Reply To: Showing Internal Conflict

Forums Fiction General Writing Discussions Showing Internal Conflict Reply To: Showing Internal Conflict



I actually wrote an entire schpeel and then accidentally deleted it XD But it’s actually exactly what @r-m-archer said, except she said it far better and clearer than I did. Character’s reactions, and how their reactions change, is the best way to show internal conflict.

It’s especially good if you can have two similar circumstances, one at the beginning and one at the end, and show the difference. Or even have the character themselves think something like “A *period of time* ago I would have– but now–”

Now, I actually have something to add here:

Also, what are y’all’s favorite ways to communicate the backstory/ghost that is causing the character’s flaw or misbelief from one character to another? I did it a couple times in dialogue, but I’m worried it’s fake feeling.

Warning, I’m not good at communicating backstory to the reader (Still working on that XD) But between characters, I have some ideas.

Dialogue is your best option, but not your only one.

Make sure the other characters need to know. Sometimes the past is best left in the past and characters don’t need to know everything about each other. I have several characters who don’t know much about each other’s past until the very end of the book. It just isn’t necessary. It won’t change the plot, and it won’t change their relationship.

If one of your characters is very emotionally intelligent/empathetic, they might guess a large part of the internal conflict without needing to be told. (And will probably start acting on it, and slowly try to get more information out of the character.)

The most common way to reveal backstory in dialogue is the trusting confession, also known as “Sitting around a campfire, exchanging childhood trauma.” You see this a lot in movies.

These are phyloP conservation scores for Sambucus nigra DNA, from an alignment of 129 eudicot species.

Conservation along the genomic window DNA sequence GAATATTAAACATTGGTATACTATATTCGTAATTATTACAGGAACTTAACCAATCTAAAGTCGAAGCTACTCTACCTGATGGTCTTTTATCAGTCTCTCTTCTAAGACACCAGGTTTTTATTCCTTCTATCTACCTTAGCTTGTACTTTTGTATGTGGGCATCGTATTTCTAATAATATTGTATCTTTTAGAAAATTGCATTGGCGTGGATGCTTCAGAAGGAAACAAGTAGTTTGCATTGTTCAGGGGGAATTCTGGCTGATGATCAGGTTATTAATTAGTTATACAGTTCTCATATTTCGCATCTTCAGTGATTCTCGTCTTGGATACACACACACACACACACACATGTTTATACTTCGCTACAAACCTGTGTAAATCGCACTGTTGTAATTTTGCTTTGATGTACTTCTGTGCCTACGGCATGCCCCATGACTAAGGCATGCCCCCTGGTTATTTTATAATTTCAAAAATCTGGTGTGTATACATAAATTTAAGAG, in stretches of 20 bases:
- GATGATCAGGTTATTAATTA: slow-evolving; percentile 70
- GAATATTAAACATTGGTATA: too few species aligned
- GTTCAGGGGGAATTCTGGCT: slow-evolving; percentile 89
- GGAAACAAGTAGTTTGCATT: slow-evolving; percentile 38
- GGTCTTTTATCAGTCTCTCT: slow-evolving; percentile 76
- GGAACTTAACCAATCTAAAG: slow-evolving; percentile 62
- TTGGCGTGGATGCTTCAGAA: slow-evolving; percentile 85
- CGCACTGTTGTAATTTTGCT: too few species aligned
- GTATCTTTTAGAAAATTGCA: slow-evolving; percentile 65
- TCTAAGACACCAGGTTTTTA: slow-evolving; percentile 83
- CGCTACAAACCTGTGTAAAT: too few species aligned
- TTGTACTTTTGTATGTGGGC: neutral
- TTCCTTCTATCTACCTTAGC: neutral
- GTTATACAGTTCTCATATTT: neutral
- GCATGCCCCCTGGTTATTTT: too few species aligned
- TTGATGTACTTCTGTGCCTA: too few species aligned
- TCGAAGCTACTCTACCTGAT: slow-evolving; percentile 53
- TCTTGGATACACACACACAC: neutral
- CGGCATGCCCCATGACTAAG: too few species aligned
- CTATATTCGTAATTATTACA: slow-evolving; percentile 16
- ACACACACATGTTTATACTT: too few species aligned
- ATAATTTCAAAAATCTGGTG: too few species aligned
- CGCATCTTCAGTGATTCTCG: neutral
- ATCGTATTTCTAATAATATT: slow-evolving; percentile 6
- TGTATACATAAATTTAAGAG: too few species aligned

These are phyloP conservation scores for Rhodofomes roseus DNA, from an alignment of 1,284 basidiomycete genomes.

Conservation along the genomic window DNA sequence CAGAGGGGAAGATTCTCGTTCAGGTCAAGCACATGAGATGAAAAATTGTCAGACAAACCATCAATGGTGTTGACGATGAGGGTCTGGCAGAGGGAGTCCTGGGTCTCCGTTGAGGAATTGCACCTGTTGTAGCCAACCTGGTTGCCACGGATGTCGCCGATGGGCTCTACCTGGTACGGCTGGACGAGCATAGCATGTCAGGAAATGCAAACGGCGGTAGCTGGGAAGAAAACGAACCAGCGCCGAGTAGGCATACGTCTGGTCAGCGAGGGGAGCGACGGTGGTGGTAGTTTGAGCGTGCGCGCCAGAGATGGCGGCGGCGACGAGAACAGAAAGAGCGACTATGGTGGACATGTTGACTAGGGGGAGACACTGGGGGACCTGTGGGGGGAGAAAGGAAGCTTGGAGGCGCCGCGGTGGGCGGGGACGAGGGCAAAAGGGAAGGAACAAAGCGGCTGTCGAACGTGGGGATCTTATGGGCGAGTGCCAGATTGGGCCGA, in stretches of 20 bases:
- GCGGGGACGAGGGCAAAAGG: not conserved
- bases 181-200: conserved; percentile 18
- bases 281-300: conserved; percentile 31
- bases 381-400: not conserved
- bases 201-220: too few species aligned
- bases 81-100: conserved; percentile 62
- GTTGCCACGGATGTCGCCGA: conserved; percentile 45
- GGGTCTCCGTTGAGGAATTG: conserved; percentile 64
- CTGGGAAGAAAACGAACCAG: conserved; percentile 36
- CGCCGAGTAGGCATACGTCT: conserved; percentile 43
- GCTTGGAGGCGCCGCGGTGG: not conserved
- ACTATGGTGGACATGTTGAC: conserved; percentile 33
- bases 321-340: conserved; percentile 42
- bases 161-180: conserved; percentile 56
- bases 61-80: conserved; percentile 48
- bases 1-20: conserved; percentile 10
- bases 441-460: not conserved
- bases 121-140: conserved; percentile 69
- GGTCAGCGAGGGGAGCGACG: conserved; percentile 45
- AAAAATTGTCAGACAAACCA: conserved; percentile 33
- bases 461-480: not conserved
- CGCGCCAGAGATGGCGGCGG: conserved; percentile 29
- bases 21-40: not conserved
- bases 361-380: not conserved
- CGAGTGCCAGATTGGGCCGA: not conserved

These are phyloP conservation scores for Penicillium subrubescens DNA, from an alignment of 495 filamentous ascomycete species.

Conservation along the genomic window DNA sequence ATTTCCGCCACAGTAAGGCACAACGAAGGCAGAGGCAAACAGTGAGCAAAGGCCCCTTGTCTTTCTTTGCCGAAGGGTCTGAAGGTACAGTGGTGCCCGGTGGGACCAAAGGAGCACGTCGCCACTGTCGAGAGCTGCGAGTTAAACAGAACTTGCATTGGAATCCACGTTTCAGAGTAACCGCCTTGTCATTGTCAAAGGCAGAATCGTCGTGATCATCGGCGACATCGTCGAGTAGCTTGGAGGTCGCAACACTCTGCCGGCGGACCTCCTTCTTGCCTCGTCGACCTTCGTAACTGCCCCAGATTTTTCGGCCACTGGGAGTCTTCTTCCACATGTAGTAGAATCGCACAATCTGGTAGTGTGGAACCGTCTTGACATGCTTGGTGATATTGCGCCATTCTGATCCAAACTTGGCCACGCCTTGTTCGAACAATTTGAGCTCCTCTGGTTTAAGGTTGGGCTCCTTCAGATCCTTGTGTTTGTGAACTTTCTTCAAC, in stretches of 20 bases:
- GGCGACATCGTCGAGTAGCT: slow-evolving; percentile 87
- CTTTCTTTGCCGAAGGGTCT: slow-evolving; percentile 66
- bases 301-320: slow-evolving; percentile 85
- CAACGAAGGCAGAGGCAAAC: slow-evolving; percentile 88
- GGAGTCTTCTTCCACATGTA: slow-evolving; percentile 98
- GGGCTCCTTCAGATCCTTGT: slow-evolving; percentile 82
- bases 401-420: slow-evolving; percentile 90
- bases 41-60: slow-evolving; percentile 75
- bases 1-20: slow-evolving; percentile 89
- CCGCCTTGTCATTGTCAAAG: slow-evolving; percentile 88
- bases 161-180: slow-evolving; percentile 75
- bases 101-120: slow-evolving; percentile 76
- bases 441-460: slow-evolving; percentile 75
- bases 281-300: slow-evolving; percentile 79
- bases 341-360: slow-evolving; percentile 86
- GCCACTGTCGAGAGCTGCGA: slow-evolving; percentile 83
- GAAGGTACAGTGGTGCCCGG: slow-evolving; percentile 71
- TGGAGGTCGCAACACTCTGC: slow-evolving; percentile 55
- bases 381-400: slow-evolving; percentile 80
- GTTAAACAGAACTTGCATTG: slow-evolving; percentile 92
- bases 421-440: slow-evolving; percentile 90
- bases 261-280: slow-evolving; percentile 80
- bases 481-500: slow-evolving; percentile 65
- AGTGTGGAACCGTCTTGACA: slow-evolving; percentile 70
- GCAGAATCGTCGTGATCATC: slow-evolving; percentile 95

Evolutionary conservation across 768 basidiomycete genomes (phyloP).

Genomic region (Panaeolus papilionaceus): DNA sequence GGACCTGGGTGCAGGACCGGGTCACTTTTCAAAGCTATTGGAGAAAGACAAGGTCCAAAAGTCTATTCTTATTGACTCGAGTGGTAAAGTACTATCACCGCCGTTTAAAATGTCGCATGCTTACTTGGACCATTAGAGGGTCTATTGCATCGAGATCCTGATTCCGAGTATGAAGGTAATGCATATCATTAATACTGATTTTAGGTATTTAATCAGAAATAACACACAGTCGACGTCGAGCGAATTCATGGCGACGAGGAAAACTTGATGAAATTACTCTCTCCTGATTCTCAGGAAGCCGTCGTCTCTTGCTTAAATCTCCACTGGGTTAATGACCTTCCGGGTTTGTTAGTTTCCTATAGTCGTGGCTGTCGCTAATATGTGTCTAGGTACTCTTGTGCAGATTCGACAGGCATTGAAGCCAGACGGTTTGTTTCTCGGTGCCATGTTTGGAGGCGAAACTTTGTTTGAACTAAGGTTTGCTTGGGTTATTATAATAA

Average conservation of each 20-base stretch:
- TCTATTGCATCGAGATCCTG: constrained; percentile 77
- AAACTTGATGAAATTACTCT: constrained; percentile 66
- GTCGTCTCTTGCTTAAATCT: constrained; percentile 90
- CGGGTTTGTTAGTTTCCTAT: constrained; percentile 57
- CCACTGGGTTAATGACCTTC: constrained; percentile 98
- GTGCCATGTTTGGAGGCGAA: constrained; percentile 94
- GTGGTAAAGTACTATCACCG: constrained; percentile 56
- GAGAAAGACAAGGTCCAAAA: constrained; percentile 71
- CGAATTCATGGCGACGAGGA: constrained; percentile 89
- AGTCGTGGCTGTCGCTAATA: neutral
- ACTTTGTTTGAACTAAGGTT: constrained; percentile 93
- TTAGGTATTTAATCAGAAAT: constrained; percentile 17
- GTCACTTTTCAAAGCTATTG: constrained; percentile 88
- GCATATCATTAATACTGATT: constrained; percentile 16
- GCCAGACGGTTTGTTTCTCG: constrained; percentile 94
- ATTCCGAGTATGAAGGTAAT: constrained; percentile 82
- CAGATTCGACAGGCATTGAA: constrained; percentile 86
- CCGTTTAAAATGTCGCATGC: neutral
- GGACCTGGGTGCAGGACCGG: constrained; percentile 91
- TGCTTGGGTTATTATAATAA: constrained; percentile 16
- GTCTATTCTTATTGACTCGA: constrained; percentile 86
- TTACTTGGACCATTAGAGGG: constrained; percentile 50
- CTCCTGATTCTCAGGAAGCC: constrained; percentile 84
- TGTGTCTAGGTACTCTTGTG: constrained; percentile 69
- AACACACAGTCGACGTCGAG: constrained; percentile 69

It’s not necessarily a bad thing, but it needs to be executed just right to keep it from being flat or even boring.

Make sure the reader anticipates the confrontation. Either by having one of the other characters pointedly notice something that indicates the backstory (A keepsake, a mark, a scar, anything of that kind) but don’t give the whole story the first time. Either have your character dismiss it, or they can outright lie, depending on the character.

Don’t make the backstory bear too much plot if you’re planning to delay it. Nothing is more annoying than a plot that could have been solved if the characters had a good conversation.

Then, as they come to trust each other more and the other character has a pretty good idea that something is up with this guy, you can have the reveal.

Now, assuming the character with the backstory is the POV character, you don’t want to focus too much on the backstory. You can even narratively skim over it. The reader already knows this. Don’t repeat it too much.

Instead, focus on the other character’s reaction to it. Make it interesting, unusual, but above all, in character.

(And if they aren’t the POV, don’t go too in-depth. The character will probably be apprehensive and skim over it anyway.)

Now, my personal favorite way, the argument reveal. (I love it too much. The sheer drama of it all.)

This is especially effective if it’s an argument that’s caused by a POV character messing up because of their disbelief. Naturally, the others will be like “Why did you do that?” and emotions get high.

In an argument, the character may say things they wouldn’t have if they were being cautious. They’re angry, or defensive, or panicking. They’re going to act impulsively and possibly let cats out of bags.

Once again, focus on the reaction of the other character, and don’t just let it pass with an “Oh, you have a tragic backstory? All good now, sorry, I didn’t know.”

It’s better if the backstory radically changes how the others view the POV character. And that doesn’t even need to be in a good light. Perhaps they see the POV character as to blame, or they blame them for not telling them earlier and preventing all this. Let there be consequences!

Still, it’s kinda hard to explain without actually seeing the scene. I’d love to read one of the scenes if you feel like posting it! Maybe I can give better advice then 🙂

Hope this helped some!



Without darkness, there is no light. If there was no nighttime, would the stars be as bright?

Pin It on Pinterest